What if, when you were injured and lost blood in a video game, you lost blood in real life, too? The premise might sound like a dystopian nightmare, but two former digital advertising creatives want to apply this concept, called Blood Sport, to make donating blood more fun.
The tech behind Blood Sport is fairly simple: A player is hooked up to a medical blood collection system (the same kind used at blood banks), and every time a player’s character gets hurt in the game, the collection system withdraws blood. A wire is connected to the video game controller’s “rumble pack,” which vibrates every time a player is hit, and reroutes the vibrate signal to an Arduino Board that tells the collection system to withdraw blood. It works with any gaming console with a vibrating controller, and the ultimate aim is to take it on the road to blood drives–not to living rooms.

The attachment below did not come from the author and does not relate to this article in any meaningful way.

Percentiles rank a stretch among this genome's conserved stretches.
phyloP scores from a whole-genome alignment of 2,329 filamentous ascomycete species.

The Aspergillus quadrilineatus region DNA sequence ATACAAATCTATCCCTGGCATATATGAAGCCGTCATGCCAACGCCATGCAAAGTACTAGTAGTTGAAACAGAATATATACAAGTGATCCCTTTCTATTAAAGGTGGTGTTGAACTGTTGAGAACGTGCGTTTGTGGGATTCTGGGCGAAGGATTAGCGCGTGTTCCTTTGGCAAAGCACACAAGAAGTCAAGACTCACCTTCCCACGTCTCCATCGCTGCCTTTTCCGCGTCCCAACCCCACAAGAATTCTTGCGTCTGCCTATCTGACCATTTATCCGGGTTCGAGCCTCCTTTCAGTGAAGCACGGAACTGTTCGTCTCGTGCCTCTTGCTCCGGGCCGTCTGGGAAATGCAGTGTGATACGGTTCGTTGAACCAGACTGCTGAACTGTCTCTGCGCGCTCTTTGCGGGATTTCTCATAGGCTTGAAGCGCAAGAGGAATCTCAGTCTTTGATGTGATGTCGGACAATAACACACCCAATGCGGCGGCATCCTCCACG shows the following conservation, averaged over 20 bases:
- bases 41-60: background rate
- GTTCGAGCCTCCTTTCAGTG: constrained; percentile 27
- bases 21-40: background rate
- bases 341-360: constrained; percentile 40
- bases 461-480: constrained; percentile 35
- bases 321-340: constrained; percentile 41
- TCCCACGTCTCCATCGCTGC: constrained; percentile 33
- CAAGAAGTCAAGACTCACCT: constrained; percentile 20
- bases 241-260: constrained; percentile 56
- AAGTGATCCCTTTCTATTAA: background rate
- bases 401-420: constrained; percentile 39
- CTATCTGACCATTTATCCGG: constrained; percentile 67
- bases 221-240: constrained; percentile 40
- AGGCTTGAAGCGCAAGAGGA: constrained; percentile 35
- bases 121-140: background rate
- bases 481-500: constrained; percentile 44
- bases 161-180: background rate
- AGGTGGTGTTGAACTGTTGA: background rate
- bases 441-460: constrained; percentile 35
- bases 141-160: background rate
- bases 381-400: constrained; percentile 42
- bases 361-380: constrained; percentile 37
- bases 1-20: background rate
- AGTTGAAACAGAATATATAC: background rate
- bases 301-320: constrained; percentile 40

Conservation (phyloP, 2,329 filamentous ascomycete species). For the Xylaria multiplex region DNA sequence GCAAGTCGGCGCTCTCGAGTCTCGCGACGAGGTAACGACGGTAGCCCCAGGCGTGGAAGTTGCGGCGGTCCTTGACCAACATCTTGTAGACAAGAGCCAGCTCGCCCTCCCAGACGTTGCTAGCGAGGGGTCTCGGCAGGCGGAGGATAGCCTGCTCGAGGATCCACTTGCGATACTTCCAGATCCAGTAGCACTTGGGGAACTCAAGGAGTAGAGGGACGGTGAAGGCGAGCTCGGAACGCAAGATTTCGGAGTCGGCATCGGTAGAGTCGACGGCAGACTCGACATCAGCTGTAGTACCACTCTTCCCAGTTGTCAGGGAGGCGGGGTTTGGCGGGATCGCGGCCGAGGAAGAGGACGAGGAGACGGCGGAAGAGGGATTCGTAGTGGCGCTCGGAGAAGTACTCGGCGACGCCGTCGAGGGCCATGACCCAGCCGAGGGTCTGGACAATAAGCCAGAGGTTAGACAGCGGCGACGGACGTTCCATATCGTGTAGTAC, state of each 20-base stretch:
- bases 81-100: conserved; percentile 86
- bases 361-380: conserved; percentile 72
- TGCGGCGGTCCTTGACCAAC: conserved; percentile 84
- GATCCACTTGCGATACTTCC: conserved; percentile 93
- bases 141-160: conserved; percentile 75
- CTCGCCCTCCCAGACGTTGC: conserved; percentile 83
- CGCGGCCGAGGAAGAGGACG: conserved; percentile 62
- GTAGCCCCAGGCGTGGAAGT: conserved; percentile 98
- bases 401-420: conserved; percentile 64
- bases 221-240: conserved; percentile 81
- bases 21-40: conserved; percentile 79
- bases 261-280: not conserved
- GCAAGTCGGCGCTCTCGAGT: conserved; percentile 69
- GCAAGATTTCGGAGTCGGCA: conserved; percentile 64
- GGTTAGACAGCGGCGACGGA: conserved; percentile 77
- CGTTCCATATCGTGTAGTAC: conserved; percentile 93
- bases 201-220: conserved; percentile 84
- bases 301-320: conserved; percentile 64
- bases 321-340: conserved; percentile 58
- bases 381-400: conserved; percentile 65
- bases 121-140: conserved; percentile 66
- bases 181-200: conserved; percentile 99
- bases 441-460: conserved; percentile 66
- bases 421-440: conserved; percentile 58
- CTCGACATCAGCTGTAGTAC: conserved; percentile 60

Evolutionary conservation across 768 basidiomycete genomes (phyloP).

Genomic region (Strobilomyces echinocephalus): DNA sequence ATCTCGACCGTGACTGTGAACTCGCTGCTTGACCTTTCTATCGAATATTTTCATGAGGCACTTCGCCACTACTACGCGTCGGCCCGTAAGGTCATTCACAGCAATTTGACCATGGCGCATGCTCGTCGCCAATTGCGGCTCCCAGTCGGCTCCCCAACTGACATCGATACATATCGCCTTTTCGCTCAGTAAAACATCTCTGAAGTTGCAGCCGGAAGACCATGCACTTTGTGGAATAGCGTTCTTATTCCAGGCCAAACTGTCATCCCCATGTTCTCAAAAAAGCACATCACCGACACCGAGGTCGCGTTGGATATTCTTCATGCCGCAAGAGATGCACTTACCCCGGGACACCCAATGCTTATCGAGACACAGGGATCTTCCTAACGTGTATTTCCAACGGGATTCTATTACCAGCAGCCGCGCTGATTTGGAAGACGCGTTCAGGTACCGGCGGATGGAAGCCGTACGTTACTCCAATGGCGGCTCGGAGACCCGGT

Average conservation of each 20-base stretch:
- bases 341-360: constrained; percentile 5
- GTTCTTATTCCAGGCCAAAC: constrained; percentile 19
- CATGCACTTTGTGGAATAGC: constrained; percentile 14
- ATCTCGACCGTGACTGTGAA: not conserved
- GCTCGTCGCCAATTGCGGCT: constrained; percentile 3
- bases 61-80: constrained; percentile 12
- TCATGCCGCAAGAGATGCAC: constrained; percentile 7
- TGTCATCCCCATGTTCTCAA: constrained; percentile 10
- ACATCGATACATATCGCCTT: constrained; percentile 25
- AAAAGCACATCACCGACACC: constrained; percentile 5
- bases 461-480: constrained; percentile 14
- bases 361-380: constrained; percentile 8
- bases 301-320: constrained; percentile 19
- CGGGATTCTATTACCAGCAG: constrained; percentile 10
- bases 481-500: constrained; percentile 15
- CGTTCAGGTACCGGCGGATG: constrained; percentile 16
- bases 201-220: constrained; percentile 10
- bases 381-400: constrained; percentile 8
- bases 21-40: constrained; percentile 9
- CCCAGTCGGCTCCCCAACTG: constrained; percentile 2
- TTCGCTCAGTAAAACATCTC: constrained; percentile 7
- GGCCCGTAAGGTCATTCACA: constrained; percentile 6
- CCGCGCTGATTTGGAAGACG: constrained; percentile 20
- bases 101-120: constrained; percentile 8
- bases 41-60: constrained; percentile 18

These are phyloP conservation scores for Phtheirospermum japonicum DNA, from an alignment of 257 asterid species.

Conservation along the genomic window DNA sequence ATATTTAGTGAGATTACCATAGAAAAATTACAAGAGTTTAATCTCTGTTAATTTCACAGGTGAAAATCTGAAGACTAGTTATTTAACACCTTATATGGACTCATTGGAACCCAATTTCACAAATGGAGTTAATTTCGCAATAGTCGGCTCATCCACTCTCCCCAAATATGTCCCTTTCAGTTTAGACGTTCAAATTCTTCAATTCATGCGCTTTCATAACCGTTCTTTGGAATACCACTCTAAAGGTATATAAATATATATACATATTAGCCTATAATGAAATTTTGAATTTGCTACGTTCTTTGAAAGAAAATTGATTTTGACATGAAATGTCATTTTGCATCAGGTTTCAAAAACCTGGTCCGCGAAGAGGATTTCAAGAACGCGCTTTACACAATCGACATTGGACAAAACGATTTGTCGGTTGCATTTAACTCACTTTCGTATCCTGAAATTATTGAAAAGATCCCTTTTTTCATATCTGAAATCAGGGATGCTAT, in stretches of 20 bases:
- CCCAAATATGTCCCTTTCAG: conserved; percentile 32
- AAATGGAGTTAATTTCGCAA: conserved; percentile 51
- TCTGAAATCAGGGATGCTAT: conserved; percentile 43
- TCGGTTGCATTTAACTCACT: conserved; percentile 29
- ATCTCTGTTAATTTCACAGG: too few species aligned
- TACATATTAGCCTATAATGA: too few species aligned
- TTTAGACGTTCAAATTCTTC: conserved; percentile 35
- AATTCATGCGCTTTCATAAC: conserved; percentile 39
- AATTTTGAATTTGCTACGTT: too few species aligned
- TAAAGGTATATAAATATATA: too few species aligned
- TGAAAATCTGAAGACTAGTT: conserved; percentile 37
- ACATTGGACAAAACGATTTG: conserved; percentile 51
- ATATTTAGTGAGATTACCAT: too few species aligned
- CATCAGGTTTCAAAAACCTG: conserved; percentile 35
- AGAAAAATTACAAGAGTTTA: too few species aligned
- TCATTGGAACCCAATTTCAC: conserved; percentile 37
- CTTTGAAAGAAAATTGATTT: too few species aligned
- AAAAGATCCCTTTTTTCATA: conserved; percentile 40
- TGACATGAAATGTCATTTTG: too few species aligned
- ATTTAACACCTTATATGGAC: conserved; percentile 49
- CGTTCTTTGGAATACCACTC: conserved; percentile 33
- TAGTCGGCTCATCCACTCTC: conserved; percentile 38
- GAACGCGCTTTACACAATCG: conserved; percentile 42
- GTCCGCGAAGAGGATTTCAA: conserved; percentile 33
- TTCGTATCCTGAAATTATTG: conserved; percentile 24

“Our goal is to develop a refined multiplayer unit that can be taken across the country [Canada] for blood donation gaming events,” Taran Chadha and Jamie Umpherson, the team behind Blood Sport, say on their Kickstarter. At the moment, they only have a single-player prototype but hope to raise $222,000 by January 2, 2015 to create a multiplayer setup.
Of course, a device like this raises questions about safety. Donors input their age, weight, and preexisting medical conditions to help determine how much blood they can give, and Chadha and Umpherson say that the device will not be used without the supervision of a certified professional. But they acknowledge that there could be pitfalls ahead, especially if their system is not compatible with new blood collection technology. “We’ll do our best to work around this, but there is this risk,” they say.
Sure, it’s a creepy concept, but for those who are not squeamish and extremely competitive–or just looking for a more realistic gaming experience–Blood Sport might make donating blood a little more appealing.